Conflict of Interest in UK Law

Leading Cases
  • Bolkiah (Prince Jefri) v KPMG (A Firm)
    • House of Lords
    • 18 December 1999

    The fiduciary relationship which subsists between solicitor and client comes to an end with the termination of the retainer. Thereafter the solicitor has no obligation to defend and advance the interests of his former client. The only duty to the former client which survives the termination of the client relationship is a continuing duty to preserve the confidentiality of information imparted during its subsistence.

  • Bhullar v Bhullar
    • Court of Appeal (Civil Division)
    • 31 March 2003

    The relevant rule, which Lord Cranworth LC in Aberdeen Railway Co v. Blaikie described as being "of universal application", and which Lord Herschell in Bray v. Ford [1896] AC 44 at 51, described as "inflexible", is that (to use Lord Cranworth's formulation) no fiduciary "shall be allowed to enter into engagements in which he has, or can have, a personal interest conflicting, or which may possibly conflict, with the interests of those whom he is bound to protect".

  • D v East Berkshire Community NHS Trust and Another
    • House of Lords
    • 21 April 2005

    A doctor is obliged to act in the best interests of his patient. The best interests of a child and his parent normally march hand-in-hand. But when considering whether something does not feel 'quite right', a doctor must be able to act single-mindedly in the interests of the child. He ought not to have at the back of his mind an awareness that if his doubts about intentional injury or sexual abuse prove unfounded he may be exposed to claims by a distressed parent.

  • The Northampton Regional Livestock Centre Company Ltd v Richard Andrew Cowling and Another
    • Queen's Bench Division
    • 23 January 2014

    As of 31 st August 2005 Mr Lawrence had put himself in a position whereby his duty of loyalty to the Company was in conflict with his own personal interest. The situation is closely analogous to that referred to by Lord Justice Tuckey in Hurstanger cited at paragraph [179] above who perceived the conflict as obvious. At the same time because he was still a partner in MCL and working for the Company he stood to be paid a fee by the Company earned by virtue of the same sale.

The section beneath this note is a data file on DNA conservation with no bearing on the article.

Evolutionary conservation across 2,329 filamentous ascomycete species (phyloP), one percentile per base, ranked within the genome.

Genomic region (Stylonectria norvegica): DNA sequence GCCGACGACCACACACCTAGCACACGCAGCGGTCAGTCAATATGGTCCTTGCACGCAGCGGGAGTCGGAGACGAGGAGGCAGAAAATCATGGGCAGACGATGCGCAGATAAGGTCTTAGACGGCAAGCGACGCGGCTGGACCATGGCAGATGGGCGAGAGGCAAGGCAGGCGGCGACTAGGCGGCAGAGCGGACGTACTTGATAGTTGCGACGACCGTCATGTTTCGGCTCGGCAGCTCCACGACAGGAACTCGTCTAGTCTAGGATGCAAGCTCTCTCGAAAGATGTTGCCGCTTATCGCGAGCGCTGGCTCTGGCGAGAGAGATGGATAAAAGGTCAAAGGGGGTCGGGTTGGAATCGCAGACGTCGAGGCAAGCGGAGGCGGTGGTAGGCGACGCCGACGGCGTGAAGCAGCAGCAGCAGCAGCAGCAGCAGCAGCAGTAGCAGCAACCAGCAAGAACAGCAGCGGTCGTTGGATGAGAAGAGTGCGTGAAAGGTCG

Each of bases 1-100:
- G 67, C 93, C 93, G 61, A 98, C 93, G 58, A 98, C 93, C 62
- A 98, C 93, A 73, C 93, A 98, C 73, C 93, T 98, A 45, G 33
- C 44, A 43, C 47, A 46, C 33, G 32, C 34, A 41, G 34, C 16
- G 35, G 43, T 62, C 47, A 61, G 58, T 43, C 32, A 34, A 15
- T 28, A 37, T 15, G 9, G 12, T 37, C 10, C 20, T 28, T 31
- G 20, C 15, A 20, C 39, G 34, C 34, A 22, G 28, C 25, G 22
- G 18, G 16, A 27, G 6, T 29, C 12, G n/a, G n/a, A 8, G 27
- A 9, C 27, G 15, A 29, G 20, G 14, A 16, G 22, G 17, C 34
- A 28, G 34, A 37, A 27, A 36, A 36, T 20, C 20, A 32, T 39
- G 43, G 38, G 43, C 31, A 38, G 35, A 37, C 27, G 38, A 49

• Phipps v Boardman
    • House of Lords
    • 03 November 1966

    The phrase "possibly may conflict" requires consideration. In my view it means that the reasonable man looking at the relevant facts and circumstances of the particular case would think that there was a real sensible possibility of conflict; not that you could imagine some situation arising which might, in some conceivable possibility in events not contemplated as real sensible possibilities by any reasonable person, result in a conflict.

  • Toth v Jarman
    • Court of Appeal (Civil Division)
    • 19 July 2006

    Where an expert has a material or significant conflict of interest, the court is likely to decline to act on his evidence, or indeed to give permission for his evidence to be adduced. This means it is important that a party who wishes to call an expert with a potential conflict of interest should disclose details of that conflict at as early a stage in the proceedings as possible.

  • Braganza v BP Shipping Ltd
    • Supreme Court
    • 18 March 2015

    It is not for the courts to re-write the parties' bargain for them, still less to substitute themselves for the contractually agreed decision-maker. They have done so by implying a term as to the manner in which such powers may be exercised, a term which may vary according to the terms of the contract and the context in which the decision-making power is given.

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